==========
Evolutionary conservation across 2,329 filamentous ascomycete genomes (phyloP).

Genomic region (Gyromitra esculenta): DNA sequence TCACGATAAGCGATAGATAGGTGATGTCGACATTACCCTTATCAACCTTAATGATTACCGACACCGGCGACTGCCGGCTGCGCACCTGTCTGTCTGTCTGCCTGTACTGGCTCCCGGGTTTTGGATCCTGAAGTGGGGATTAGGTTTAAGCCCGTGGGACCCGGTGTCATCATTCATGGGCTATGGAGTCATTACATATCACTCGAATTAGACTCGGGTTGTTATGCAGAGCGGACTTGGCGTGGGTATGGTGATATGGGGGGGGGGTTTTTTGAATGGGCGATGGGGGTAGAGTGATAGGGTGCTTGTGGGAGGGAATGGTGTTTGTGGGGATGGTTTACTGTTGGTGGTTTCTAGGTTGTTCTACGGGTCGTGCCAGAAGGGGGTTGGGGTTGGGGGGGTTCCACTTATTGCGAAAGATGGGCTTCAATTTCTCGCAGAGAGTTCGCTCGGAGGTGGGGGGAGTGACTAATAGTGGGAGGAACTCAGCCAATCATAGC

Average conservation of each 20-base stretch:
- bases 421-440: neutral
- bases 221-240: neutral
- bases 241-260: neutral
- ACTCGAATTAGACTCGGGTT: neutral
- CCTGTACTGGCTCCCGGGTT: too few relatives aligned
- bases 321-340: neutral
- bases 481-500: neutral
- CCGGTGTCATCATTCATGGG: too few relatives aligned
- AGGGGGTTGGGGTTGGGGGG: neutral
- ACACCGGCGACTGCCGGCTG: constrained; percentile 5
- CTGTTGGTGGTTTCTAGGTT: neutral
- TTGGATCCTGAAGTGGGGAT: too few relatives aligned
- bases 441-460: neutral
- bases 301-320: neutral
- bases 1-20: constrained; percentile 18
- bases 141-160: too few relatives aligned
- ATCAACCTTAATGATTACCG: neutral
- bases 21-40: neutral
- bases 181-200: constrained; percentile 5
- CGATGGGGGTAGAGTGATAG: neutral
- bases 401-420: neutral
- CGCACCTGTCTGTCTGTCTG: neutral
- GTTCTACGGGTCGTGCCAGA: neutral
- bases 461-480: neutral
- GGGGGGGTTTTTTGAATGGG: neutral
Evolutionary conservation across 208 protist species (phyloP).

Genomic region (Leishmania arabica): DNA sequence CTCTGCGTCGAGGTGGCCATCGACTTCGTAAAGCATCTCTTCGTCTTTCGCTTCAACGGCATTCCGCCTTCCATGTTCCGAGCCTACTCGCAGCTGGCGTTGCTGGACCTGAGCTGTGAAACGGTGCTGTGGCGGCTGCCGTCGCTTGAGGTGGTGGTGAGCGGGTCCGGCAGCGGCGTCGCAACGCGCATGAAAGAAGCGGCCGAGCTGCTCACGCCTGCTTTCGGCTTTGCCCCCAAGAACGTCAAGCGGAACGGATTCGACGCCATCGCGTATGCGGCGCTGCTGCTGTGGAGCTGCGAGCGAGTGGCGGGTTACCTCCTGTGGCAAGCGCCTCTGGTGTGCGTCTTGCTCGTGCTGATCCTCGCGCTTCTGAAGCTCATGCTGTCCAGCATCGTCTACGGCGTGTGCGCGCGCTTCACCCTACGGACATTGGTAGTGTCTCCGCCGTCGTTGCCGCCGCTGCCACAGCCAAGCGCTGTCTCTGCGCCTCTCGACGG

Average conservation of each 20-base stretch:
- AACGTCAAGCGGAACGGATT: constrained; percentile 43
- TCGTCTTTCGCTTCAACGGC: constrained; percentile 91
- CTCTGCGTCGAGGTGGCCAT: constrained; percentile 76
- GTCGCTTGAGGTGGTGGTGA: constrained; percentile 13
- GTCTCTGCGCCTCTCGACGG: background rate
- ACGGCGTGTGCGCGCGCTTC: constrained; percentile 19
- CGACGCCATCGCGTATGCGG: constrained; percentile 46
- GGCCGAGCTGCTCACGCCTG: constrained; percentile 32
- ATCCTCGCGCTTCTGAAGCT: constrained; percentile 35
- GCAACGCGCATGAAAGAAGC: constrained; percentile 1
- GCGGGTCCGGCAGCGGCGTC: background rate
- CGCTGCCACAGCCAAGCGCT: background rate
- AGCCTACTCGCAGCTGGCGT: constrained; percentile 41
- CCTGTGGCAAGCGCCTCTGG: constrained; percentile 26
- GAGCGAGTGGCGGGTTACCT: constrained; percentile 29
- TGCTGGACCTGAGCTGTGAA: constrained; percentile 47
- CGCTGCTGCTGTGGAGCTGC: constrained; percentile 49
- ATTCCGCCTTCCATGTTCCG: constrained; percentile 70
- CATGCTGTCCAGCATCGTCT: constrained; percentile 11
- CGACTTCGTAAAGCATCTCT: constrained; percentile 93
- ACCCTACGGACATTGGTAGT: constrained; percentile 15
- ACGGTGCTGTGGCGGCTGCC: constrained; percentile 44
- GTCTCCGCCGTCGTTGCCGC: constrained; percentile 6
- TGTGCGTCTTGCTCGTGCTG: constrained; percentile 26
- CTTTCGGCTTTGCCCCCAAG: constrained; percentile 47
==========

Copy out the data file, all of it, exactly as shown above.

Evolutionary conservation across 2,329 filamentous ascomycete genomes (phyloP).

Genomic region (Gyromitra esculenta): DNA sequence TCACGATAAGCGATAGATAGGTGATGTCGACATTACCCTTATCAACCTTAATGATTACCGACACCGGCGACTGCCGGCTGCGCACCTGTCTGTCTGTCTGCCTGTACTGGCTCCCGGGTTTTGGATCCTGAAGTGGGGATTAGGTTTAAGCCCGTGGGACCCGGTGTCATCATTCATGGGCTATGGAGTCATTACATATCACTCGAATTAGACTCGGGTTGTTATGCAGAGCGGACTTGGCGTGGGTATGGTGATATGGGGGGGGGGTTTTTTGAATGGGCGATGGGGGTAGAGTGATAGGGTGCTTGTGGGAGGGAATGGTGTTTGTGGGGATGGTTTACTGTTGGTGGTTTCTAGGTTGTTCTACGGGTCGTGCCAGAAGGGGGTTGGGGTTGGGGGGGTTCCACTTATTGCGAAAGATGGGCTTCAATTTCTCGCAGAGAGTTCGCTCGGAGGTGGGGGGAGTGACTAATAGTGGGAGGAACTCAGCCAATCATAGC

Average conservation of each 20-base stretch:
- bases 421-440: neutral
- bases 221-240: neutral
- bases 241-260: neutral
- ACTCGAATTAGACTCGGGTT: neutral
- CCTGTACTGGCTCCCGGGTT: too few relatives aligned
- bases 321-340: neutral
- bases 481-500: neutral
- CCGGTGTCATCATTCATGGG: too few relatives aligned
- AGGGGGTTGGGGTTGGGGGG: neutral
- ACACCGGCGACTGCCGGCTG: constrained; percentile 5
- CTGTTGGTGGTTTCTAGGTT: neutral
- TTGGATCCTGAAGTGGGGAT: too few relatives aligned
- bases 441-460: neutral
- bases 301-320: neutral
- bases 1-20: constrained; percentile 18
- bases 141-160: too few relatives aligned
- ATCAACCTTAATGATTACCG: neutral
- bases 21-40: neutral
- bases 181-200: constrained; percentile 5
- CGATGGGGGTAGAGTGATAG: neutral
- bases 401-420: neutral
- CGCACCTGTCTGTCTGTCTG: neutral
- GTTCTACGGGTCGTGCCAGA: neutral
- bases 461-480: neutral
- GGGGGGGTTTTTTGAATGGG: neutral
Evolutionary conservation across 208 protist species (phyloP).

Genomic region (Leishmania arabica): DNA sequence CTCTGCGTCGAGGTGGCCATCGACTTCGTAAAGCATCTCTTCGTCTTTCGCTTCAACGGCATTCCGCCTTCCATGTTCCGAGCCTACTCGCAGCTGGCGTTGCTGGACCTGAGCTGTGAAACGGTGCTGTGGCGGCTGCCGTCGCTTGAGGTGGTGGTGAGCGGGTCCGGCAGCGGCGTCGCAACGCGCATGAAAGAAGCGGCCGAGCTGCTCACGCCTGCTTTCGGCTTTGCCCCCAAGAACGTCAAGCGGAACGGATTCGACGCCATCGCGTATGCGGCGCTGCTGCTGTGGAGCTGCGAGCGAGTGGCGGGTTACCTCCTGTGGCAAGCGCCTCTGGTGTGCGTCTTGCTCGTGCTGATCCTCGCGCTTCTGAAGCTCATGCTGTCCAGCATCGTCTACGGCGTGTGCGCGCGCTTCACCCTACGGACATTGGTAGTGTCTCCGCCGTCGTTGCCGCCGCTGCCACAGCCAAGCGCTGTCTCTGCGCCTCTCGACGG

Average conservation of each 20-base stretch:
- AACGTCAAGCGGAACGGATT: constrained; percentile 43
- TCGTCTTTCGCTTCAACGGC: constrained; percentile 91
- CTCTGCGTCGAGGTGGCCAT: constrained; percentile 76
- GTCGCTTGAGGTGGTGGTGA: constrained; percentile 13
- GTCTCTGCGCCTCTCGACGG: background rate
- ACGGCGTGTGCGCGCGCTTC: constrained; percentile 19
- CGACGCCATCGCGTATGCGG: constrained; percentile 46
- GGCCGAGCTGCTCACGCCTG: constrained; percentile 32
- ATCCTCGCGCTTCTGAAGCT: constrained; percentile 35
- GCAACGCGCATGAAAGAAGC: constrained; percentile 1
- GCGGGTCCGGCAGCGGCGTC: background rate
- CGCTGCCACAGCCAAGCGCT: background rate
- AGCCTACTCGCAGCTGGCGT: constrained; percentile 41
- CCTGTGGCAAGCGCCTCTGG: constrained; percentile 26
- GAGCGAGTGGCGGGTTACCT: constrained; percentile 29
- TGCTGGACCTGAGCTGTGAA: constrained; percentile 47
- CGCTGCTGCTGTGGAGCTGC: constrained; percentile 49
- ATTCCGCCTTCCATGTTCCG: constrained; percentile 70
- CATGCTGTCCAGCATCGTCT: constrained; percentile 11
- CGACTTCGTAAAGCATCTCT: constrained; percentile 93
- ACCCTACGGACATTGGTAGT: constrained; percentile 15
- ACGGTGCTGTGGCGGCTGCC: constrained; percentile 44
- GTCTCCGCCGTCGTTGCCGC: constrained; percentile 6
- TGTGCGTCTTGCTCGTGCTG: constrained; percentile 26
- CTTTCGGCTTTGCCCCCAAG: constrained; percentile 47